7 Common Eye Problems In Dogs

By: Chewy EditorialUpdated:

7 Common Eye Problems In Dogs

Dog eye problems can be extremely stressful for canines. From redness, pain and irritation to discharge and vision issues, no dog wants to endure eye issues. Regular veterinary care is essential for preventing eye problems in dogs, and pet parents should be aware of the signs and symptoms of common eye disorders.

1. Conjunctivitis

Also known as pink eye, conjunctivitis is an infection characterized by redness, inflammation and an excessive amount of goopy eye gunk. Conjunctivitis can be bacterial or viral, but similar symptoms can also be triggered by allergic reactions and irritating foreign materials like dirt or dust. While bacterial cases of pink eye require prescription antibiotics, other underlying triggers can be addressed with sterile eye washes.

“If your dog has allergic conjunctivitis (red, teary eyes after being outside in the spring and early summer), flush the eyes with sterile saline or artificial tears after your dog goes outside to remove irritating allergens,” advises Dr. Sarah J. Wooten, DVM, CVJ, consulting veterinarian for Big Barker.

Burt’s Bees Care Plus+ Relieving Dog Eye Rinse is a gentle wash solution used to address the symptoms of many common dog eye problems. Working to soothe and cleanse your dog’s eyes, this wash can provide much-needed relief to itchy or irritated eyes. It is also pH-balanced with no sulfates or colorants.

2. Tear Stains

When a dog’s eyes are irritated, he produces excessive tears. Most dogs have small holes in the eye that drain tears away and down the throat. Some dogs cannot properly drain away these tears, causing the dog eye discharge to spill out of the eye and create reddish-brown streaks down the face. Inward-turning eyelids, excessive hair growth around the eye, shallow eye sockets, and blocked tear duct drainage holes can exacerbate this problem. Dogs with white fur or long fur, as well as short-nosed breeds (Pugs, Maltese and Shih-tzu) are more prone to visible staining from dog eye discharge.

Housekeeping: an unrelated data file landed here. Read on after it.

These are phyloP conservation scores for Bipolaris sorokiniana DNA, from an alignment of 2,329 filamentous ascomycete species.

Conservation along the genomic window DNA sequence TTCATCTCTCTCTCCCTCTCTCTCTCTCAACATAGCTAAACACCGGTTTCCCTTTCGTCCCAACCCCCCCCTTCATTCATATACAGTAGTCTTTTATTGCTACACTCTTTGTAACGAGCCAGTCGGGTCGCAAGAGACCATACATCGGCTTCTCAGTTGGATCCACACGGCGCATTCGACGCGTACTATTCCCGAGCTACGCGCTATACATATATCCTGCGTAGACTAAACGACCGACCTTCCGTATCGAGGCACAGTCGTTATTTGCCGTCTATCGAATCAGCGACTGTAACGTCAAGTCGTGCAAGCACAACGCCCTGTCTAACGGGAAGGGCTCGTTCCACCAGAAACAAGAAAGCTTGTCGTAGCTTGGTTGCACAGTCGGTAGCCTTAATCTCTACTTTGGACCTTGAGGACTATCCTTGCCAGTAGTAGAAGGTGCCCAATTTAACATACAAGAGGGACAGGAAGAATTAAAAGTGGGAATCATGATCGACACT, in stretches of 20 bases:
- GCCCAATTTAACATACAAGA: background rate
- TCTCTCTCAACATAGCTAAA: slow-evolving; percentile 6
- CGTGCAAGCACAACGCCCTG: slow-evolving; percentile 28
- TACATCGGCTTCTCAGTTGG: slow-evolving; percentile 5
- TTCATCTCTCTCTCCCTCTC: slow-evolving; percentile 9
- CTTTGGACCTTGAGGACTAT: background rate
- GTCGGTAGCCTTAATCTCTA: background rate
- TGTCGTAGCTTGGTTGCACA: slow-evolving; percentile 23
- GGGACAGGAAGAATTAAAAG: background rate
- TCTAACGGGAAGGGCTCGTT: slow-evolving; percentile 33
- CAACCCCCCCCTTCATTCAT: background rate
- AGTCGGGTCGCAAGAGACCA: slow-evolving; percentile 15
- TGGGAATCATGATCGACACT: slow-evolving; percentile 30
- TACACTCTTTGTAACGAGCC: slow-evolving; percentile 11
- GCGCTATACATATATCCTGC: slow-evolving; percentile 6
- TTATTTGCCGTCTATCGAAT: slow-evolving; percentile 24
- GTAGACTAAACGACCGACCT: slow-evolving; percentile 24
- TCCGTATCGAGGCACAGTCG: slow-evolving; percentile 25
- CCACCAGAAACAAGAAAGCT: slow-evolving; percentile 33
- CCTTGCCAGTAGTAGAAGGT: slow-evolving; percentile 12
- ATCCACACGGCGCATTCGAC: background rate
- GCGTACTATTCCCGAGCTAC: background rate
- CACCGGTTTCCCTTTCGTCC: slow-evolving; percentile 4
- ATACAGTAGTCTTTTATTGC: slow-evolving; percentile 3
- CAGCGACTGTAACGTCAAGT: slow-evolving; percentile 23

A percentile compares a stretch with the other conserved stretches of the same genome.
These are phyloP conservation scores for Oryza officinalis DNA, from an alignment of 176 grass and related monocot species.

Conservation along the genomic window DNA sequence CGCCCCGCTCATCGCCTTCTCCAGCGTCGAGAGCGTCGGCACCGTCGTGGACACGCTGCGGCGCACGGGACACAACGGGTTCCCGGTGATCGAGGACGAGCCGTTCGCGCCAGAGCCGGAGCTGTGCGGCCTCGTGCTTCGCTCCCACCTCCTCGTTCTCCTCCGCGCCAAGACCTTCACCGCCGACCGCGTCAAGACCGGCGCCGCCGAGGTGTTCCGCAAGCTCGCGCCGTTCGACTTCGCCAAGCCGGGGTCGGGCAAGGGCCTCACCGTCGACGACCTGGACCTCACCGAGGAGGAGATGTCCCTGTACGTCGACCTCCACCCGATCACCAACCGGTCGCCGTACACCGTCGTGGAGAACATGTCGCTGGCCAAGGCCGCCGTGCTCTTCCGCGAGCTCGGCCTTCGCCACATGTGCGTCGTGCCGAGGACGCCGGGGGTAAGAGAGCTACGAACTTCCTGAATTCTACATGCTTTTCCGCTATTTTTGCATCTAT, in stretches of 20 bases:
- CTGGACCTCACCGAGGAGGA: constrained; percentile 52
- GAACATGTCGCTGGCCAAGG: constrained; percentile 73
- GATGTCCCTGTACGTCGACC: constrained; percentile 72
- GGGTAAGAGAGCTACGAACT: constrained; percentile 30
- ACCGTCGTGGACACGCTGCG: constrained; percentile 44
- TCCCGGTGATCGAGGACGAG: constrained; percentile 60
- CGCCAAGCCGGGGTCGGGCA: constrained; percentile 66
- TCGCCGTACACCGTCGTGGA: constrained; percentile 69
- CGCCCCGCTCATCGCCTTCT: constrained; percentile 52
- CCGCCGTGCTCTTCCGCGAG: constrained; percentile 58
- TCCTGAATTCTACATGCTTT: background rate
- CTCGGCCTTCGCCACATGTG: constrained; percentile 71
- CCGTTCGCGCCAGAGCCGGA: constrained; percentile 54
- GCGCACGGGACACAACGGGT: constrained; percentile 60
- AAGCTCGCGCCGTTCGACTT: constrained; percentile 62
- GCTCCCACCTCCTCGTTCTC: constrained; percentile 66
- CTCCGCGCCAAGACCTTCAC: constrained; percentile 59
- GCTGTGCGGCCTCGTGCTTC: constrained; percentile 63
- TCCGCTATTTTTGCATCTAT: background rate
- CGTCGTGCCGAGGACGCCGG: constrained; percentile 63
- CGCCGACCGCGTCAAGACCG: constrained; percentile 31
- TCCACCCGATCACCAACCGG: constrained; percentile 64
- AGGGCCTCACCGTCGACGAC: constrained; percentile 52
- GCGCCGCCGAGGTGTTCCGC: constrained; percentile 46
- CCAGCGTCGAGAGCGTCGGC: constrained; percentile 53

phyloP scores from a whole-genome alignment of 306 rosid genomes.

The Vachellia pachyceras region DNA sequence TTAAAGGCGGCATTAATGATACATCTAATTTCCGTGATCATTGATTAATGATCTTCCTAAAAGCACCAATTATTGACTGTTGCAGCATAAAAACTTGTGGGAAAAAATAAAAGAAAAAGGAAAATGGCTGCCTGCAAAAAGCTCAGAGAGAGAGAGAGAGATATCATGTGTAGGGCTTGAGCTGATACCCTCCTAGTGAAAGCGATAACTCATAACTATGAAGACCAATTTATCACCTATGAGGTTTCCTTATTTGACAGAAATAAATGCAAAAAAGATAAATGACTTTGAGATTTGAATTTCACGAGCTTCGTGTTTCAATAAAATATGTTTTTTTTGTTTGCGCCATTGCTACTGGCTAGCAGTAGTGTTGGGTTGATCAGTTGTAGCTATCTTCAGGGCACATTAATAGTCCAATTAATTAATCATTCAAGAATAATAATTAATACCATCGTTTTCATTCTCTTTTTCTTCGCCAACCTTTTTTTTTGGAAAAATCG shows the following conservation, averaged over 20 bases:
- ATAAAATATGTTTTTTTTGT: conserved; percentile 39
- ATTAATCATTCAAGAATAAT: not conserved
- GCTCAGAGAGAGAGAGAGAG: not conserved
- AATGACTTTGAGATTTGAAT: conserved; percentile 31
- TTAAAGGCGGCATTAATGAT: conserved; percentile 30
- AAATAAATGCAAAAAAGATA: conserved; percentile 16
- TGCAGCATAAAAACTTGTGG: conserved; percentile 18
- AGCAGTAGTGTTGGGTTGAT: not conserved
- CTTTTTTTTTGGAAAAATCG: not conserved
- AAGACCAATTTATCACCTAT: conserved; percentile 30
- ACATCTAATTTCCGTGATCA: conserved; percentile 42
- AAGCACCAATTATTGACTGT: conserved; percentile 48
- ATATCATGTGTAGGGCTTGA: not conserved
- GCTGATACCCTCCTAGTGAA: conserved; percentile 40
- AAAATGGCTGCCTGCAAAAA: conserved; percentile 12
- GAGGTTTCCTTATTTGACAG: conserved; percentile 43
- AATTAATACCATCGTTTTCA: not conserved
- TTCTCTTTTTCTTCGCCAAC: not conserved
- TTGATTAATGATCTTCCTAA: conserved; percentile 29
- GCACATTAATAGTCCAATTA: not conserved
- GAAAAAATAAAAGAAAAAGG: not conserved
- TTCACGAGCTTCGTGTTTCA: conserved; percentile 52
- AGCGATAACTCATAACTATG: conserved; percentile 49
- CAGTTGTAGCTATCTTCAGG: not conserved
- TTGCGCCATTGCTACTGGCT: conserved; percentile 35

Angels’ Eyes Gentle Tear Stain Wipes for Dogs are recommended to help remove dried mucus secretions, discharge and tear stains. These wipes help reduce the risk of eye irritations and itching caused by foreign matter. Four Paws Crystal Eye Tear Stain Remover quickly and gently gets rid of tear stains and any other stains from your pet’s fur. It’s gentle enough to use on pets of any age. NaturVet Tear Stain Dog & Cat Soft Chews help support your pet’s immune system, lubricate mucous membranes and contain ingredients such as eyebright, cranberry extract and marshmallow root to eliminate ugly eye stains.

3. Cherry Eye

One of the more common dog eye problems is cherry eye. While you have two eyelids, your dog has three. The third, typically hidden eyelid, is located in the inner corner of the eye. In some dogs, the ligaments that hold the tear-producing gland within the eyelid in place become weak. When these ligaments become loose, the gland pops out of its location, looking much like a red cherry stuck in the corner of the eye. Cherry eye is typically genetic and requires surgery to address.

4. Corneal Damage

You can injure your cornea by rubbing your eyes too hard or leaving your contact lens in too long. Dogs can similarly injure the clear layer of tissue that covers the cornea. While it’s unlikely your dog has fallen asleep in front of the television with his contacts in, he may have pawed at his eye or raced by a bush that poked him in the eye.